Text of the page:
This page was updated on Sunday 24th of December 2017
Interpersonal skills – you may have also heard them referred to as “soft skills” or “people skills” – have to do with the interactions of individuals and the ability to use them to achieve positive results.
It is clear that society calls interpersonal skills by a large number of names. It is just as obvious that these skills are not static but active and changeable.
Also, as interactions increasingly take place in cyberspace, e-mail etiquette and cell phone communications add new facets to the interpersonal skills you already know as communication and active listening.
What happens if you haven’t developed these social skills?
Those individuals with a well-developed set of interpersonal skills have an easier time succeeding in their professional, personal and academic lives. They get along better with their peers, they have better management skills, they are better leaders, are able to keep their cool under pressure, they can clearly express their thoughts and feelings, they can assert their position upon others if needed, and so on.
On the other hand, those who lack these abilities frequently experience failure and frustration when attempting to interact with others.
You might see this reflected in a boss who lacks leadership qualities, a confrontational coworker, a bully at school, someone who fails to engage their audience during a presentation, and who is unable to handle life’s daily situations.
While it is true that some individuals are born with an innate gift of one or more of these soft skills, it is just as accurate to say that those not so gifted may learn these skills, develop them more fully, hone and adjust them.
What can I do to start improving my Interpersonal Skills now?
We recommend you get started by getting a better grasp of the different types of interpersonal skills, how they are applied in your day-to-day activities and what you can do to improve them.
Visitors to this website tend to read the following posts first:
• How to Develop Your Interpersonal Skills
• Persuasive Skills: Getting Your Voice Heard
• Negotiation Skills
• Assertiveness: Gaining Confidence, Speaking Up
• Leadership Qualities and Styles: What Kind of Leader Are You?
• Conflict Resolution
• Communication Skills
• Helping Children Develop Interpersonal Skills
• 5 Tips for Overcoming Shyness
Signs that Interpersonal Skills are not optimized
What are telltale signs that you need to work on improving your soft skills?
- Do you have a difficult time accepting praise?
- Is it difficult for you to praise the accomplishments and good deeds of others?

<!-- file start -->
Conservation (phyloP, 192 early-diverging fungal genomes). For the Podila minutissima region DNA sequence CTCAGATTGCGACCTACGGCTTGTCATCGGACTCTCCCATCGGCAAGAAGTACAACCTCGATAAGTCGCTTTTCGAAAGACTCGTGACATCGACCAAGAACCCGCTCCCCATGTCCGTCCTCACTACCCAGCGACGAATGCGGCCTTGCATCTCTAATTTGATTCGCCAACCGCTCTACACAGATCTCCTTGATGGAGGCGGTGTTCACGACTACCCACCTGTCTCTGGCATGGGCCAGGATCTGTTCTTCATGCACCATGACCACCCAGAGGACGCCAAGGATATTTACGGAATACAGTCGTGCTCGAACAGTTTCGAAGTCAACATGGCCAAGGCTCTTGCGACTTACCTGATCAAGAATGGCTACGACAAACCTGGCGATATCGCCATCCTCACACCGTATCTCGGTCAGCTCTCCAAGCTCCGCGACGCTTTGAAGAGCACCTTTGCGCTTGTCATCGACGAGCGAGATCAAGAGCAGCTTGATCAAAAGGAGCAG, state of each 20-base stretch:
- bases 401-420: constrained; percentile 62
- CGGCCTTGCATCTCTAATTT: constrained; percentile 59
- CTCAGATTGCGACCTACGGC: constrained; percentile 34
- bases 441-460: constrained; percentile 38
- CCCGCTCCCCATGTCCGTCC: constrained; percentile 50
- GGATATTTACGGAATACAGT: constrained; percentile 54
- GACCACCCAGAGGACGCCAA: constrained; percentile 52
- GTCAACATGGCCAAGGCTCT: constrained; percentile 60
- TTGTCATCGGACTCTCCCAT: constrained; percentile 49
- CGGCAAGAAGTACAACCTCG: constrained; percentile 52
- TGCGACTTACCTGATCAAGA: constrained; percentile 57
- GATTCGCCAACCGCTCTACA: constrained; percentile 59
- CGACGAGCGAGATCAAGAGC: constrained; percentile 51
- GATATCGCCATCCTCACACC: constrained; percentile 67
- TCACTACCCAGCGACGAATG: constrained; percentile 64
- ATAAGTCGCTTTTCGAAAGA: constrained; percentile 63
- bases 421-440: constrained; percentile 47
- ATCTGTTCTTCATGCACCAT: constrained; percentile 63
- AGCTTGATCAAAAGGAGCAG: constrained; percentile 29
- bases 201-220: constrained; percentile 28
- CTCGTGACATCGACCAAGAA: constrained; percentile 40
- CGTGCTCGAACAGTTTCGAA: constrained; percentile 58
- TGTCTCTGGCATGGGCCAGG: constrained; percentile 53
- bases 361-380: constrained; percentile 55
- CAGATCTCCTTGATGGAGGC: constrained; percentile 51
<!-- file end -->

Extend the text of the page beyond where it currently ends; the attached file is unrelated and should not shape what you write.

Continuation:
- Have others commented on your timidity?
- Do you frequently feel like you do not fit in with your peer group?
- Do you tend to micromanage and find it difficult to delegate?
- Do new situations place an inordinate amount of stress on you?
- Are you insecure when around certain types of people such as authority figures or members of the opposite sex?
- Have you noticed that you are quick to tell a lie to avoid conflict of any kind?
- Do you find it easier to go along with someone else’s ideas, even if you disagree with them or have a better way of dealing with a situation?
If these situations describe some – or all – of your interactions with others, some interpersonal skill sets are either missing or not developed to their full potentials.
Also, unproductive company meetings, the inability to build a team and a failure to inspire subordinates all point to flawed soft skills in the business environment.
Another telltale sign is an otherwise highly qualified employee’s repeated inability to secure a promotion. Have you been told that you are very different from the first impression that you gave to a coworker or supervisor? This is another sign of possibly missing interpersonal skills.
In your personal life, you have a difficult time entering into or maintaining relationships and friendships. Perhaps you are a bit of a loner. Think of the times you were tongue-tied when meeting someone new. Don’t forget the times you thought of a witty response long after an encounter is over. Delayed responses to situations are a telltale sign of incompletely developed soft skills.
Conversely, a delayed response may also point to a lack of practice with your interpersonal skills, which may point toward insecurities. As previously noted, insecurity finds its roots in skill set shortfalls, which makes it clear why actual training in this area is so important.
Finally, learning how to master your social skills is also key to improving your leadership skills.